Solved: Why pot smoking causes memory loss

Elvy Musikka smokes a marijuana cigarette, one of many she regularly receives from the U.S. Government, at her home in Eugene, Ore., Sept. 27, 2011. AP Photo/Don Ryan

Marijuana hurts memory and cognition, and a new rat study indicates this is because it causes once-coordinated brain regions to fall out of sync with each other. The result resembles the effects of schizophrenia, the neuroscientists found. 

The researchers measured the electrical activity in nerve cells of rats given a drug that mimics the effect of the psychoactive ingredient in marijuana, called tetrahydrocannabinol (THC). The drug had only subtle effects on individual brain regions; however, it disrupted the coordinated activity between regions of the brain.

Specifically, they found the drug disrupted the coordinated fluctuations in electrical activity -- called brain waves -- across the hippocampus and prefrontal cortex. The result resembled two instruments within an orchestra playing out of sync.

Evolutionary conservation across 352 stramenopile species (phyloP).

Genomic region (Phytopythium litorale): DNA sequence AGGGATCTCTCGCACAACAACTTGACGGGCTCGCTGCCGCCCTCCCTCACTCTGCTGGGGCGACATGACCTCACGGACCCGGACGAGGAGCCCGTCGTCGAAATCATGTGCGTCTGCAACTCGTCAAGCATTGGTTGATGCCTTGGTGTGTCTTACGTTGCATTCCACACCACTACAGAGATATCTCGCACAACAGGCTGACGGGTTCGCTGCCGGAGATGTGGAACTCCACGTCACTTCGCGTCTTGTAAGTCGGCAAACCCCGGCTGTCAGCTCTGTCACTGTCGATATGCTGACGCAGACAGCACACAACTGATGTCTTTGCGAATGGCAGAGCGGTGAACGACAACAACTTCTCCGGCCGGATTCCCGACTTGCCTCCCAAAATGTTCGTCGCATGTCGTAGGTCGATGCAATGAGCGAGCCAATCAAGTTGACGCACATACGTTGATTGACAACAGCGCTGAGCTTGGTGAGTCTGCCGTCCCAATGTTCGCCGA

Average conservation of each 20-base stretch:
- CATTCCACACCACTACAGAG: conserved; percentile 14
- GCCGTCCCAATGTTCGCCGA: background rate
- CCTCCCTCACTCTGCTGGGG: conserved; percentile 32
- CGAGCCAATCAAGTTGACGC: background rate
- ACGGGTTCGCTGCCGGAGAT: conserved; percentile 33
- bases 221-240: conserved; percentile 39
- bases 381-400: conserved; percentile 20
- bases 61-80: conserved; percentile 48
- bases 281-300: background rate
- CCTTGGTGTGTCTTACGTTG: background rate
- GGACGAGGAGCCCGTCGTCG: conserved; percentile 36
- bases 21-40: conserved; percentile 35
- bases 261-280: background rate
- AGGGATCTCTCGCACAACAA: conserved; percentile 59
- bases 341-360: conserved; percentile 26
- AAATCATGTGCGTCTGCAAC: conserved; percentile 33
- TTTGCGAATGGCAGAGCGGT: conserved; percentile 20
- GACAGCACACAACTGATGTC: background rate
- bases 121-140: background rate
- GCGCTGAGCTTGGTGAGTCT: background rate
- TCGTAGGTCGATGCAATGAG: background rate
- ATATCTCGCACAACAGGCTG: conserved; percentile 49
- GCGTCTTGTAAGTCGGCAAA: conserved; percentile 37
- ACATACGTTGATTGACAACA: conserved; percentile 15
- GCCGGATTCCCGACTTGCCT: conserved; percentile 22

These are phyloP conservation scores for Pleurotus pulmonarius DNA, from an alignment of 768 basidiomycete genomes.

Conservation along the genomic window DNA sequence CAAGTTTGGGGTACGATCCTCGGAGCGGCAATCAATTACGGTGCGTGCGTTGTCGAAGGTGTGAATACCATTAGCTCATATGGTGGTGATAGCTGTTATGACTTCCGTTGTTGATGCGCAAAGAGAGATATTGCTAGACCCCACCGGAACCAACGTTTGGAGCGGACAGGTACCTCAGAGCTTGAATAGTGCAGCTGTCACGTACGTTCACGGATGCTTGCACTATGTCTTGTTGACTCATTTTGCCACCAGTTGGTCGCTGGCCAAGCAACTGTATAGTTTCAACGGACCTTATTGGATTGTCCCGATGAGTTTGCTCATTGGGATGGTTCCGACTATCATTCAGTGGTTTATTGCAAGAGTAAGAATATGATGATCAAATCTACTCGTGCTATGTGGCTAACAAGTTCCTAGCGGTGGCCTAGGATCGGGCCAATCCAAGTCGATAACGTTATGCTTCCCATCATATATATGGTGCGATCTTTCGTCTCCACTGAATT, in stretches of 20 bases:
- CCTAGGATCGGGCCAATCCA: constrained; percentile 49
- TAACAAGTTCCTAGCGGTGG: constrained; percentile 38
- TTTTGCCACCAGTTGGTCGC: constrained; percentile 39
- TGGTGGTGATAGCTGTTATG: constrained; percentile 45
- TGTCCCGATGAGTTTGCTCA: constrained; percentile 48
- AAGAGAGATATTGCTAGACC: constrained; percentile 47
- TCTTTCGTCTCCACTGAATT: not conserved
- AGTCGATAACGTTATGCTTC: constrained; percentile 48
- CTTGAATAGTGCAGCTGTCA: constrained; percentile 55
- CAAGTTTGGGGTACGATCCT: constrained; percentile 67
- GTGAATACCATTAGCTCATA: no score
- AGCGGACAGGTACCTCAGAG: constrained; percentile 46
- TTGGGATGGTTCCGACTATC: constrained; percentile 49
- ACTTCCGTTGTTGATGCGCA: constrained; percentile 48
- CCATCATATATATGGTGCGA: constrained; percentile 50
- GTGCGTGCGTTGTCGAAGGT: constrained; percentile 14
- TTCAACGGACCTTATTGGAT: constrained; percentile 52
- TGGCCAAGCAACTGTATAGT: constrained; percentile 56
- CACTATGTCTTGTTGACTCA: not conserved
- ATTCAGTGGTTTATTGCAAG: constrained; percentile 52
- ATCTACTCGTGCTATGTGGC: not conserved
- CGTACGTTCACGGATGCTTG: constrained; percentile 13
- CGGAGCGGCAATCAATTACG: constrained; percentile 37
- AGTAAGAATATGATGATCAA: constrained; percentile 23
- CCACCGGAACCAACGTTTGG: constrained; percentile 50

A lack of synchronization between the hippocampus and the prefrontal cortex -- areas of the brain associated with memory and decision-making -- is also associated with schizophrenia.

A group of severe brain disorders, schizophrenia causes people to interpret reality abnormally. Its symptoms may include a combination of hallucinations, delusions and disordered thinking and behavior, according to the Mayo Clinic.

As a result of the disruption to their brain activity, the rats became unable to make accurate decisions when navigating around a maze.

Marijuana abuse is common among sufferers of schizophrenia, the researchers say. In fact, other recent work has shown that the psychoactive ingredient of marijuana can induce some symptoms of schizophrenia in healthy volunteers, according to Matt Jones, a study researcher at the University of Bristol's School of Physiology and Pharmacology.

"These findings are therefore important for our understanding of psychiatric diseases, which may arise as a consequence of 'disorchestrated brains' and could be treated by re-tuning brain activity," Jones said of the recent work, which appears tomorrow in the Oct. 25 issue of the Journal of Neuroscience.   

"These results are an important step forward in our understanding of how rhythmic activity in the brain underlies thought processes in health and disease," said Michal Kucewicz, a study author also with the University of Bristol.  

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